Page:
A Rutgers study finds patients who repeatedly tested negative but had COVID-19 clinical signs were likely to have COVID-19
Treatment for COVID-19 should be based on clinical judgment and not just testing, according to a Rutgers study that found testing alone is missing some people with the virus, especially those at high risk who need therapeutic treatments.
The study, published in the journal BMC Infectious Diseases, found that hospital patients early in the pandemic who had repeatedly negative RT-PCR tests but exhibited signs and/or symptoms of the disease were half as likely to receive treatment as those who tested positive. The findings support treatment for COVID-19 based on clinical judgment and not solely on tests, especially for high-risk patients.
Between April and October 2020, researchers compared the blood samples of hospital patients who had two RT-PCR negative tests against samples from RT-PCR-confirmed positive patients. They looked at four groups: 40 patients who were RT-PCR-confirmed positive; 20 who repeatedly tested negative and had symptoms or chest imaging indicative of COVID-19 and no alternative diagnosis; 15 who repeatedly tested negative and had COVID-like symptoms or imaging findings with a potential alternative diagnosis; and 43 who tested negative and had symptoms that were not compatible with COVID-19.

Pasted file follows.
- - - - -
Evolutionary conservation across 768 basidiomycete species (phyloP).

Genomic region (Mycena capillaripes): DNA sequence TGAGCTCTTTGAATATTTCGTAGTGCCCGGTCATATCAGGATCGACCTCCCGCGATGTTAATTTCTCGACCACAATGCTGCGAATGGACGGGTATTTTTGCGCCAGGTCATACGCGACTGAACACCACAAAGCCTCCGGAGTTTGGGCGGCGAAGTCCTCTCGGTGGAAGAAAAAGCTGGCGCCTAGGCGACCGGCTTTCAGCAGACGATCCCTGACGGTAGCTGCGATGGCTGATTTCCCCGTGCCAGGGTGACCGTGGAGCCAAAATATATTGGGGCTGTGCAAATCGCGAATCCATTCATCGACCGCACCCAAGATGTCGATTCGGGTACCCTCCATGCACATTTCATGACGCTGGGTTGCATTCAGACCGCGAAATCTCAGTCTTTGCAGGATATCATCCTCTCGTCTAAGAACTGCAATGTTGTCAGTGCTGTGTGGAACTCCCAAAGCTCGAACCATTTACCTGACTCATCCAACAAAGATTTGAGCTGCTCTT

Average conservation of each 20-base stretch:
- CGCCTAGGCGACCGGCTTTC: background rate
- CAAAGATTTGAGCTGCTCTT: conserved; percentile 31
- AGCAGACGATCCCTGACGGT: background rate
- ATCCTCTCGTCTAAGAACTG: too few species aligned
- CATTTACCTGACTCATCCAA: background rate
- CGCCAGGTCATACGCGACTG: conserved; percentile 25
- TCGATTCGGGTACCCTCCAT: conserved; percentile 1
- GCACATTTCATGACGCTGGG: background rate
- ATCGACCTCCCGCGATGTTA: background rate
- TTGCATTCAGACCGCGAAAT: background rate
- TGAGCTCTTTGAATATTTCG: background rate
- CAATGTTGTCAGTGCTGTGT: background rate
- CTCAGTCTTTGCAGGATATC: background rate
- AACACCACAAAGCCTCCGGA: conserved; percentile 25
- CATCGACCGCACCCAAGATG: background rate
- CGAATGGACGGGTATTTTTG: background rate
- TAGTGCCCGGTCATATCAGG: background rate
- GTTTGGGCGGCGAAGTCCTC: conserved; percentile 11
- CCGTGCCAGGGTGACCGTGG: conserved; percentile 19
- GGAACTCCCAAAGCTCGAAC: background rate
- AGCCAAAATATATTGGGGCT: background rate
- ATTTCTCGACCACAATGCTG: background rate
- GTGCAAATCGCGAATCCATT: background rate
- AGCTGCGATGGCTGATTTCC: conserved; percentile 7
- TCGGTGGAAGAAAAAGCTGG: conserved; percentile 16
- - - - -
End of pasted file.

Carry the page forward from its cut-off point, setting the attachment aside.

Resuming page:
“What we found was quite surprising. The people who repeatedly tested negative and had symptoms without an alternative diagnosis had a similar antibody profile as those who were RT-PCR-confirmed positive. Patients with symptoms who tested negative and had an alternative diagnosis were similar to those who were negative without symptoms,” said co-senior author David Alland, director of the Rutgers New Jersey Medical School Public Health Research Institute and the Center for COVID-19 Response and Pandemic Preparedness within the Rutgers Biomedical and Health Sciences Institute for Infectious and Inflammatory Diseases. “Since this study was done early in the pandemic before the infection spread and vaccines were rolled out, these findings provide presumptive data that these symptomatic patients without an alternative diagnosis who repeatedly tested negative had COVID due to a similar prevalence and level of antibodies as confirmed cases.”
RT-PCR tests are not perfect, Alland said. “After the first week of infection, there is a decline in virus shedding in the respiratory tract, where tests can become falsely negative,” he said. “Thus, a COVID diagnosis might be missed if a patient presents with symptoms further along in the infection, which can lead to delayed, missed or unnecessary treatment for an inaccurate alternative diagnosis.” However, Alland notes that some of their study participants also appeared to have false negative RT-PCR test results soon after symptoms developed, suggesting that even within the first week, RT-PCR testing can miss COVID-19 cases.
The study found that despite similar rates of disease progression, only 43 percent of the severely ill patients who repeatedly tested negative but had clinical signs received COVID treatment compared to 79 percent of the severely ill symptomatic RT-PCR-confirmed positive patients.
“These findings emphasize the critical role that clinical diagnosis plays in determining whether to treat a patient for COVID and that clinicians should not solely rely on RT-PCR tests,” said senior author Yingda Xie, an assistant professor at the Rutgers New Jersey Medical School.